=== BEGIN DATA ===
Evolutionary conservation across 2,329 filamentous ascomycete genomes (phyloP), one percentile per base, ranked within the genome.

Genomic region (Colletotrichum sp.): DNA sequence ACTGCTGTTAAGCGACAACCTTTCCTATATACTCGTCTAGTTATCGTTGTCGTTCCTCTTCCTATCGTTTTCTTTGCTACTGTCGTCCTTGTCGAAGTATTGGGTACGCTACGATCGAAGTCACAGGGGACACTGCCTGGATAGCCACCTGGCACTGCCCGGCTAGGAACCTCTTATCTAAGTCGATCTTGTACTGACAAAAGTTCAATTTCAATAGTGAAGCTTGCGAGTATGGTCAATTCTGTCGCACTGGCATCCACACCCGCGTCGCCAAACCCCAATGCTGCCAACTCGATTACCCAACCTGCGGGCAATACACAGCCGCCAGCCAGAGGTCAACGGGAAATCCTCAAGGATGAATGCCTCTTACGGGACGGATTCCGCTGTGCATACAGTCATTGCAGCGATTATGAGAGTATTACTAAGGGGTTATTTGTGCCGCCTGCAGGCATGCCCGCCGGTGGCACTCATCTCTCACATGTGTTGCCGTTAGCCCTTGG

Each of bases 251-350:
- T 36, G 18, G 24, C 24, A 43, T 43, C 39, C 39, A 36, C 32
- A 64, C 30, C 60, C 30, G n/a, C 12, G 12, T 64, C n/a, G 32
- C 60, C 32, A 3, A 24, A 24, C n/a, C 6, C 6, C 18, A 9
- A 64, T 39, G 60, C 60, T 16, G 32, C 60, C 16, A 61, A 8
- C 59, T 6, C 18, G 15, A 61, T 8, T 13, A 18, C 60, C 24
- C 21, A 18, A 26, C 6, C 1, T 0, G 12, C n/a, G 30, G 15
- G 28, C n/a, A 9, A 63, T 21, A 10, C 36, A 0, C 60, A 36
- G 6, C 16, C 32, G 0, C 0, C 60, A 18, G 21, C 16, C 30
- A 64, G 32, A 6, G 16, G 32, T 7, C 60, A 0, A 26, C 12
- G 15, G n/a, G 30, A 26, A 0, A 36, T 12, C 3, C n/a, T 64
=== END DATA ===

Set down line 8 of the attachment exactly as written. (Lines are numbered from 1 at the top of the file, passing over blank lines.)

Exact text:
- C 59, T 6, C 18, G 15, A 61, T 8, T 13, A 18, C 60, C 24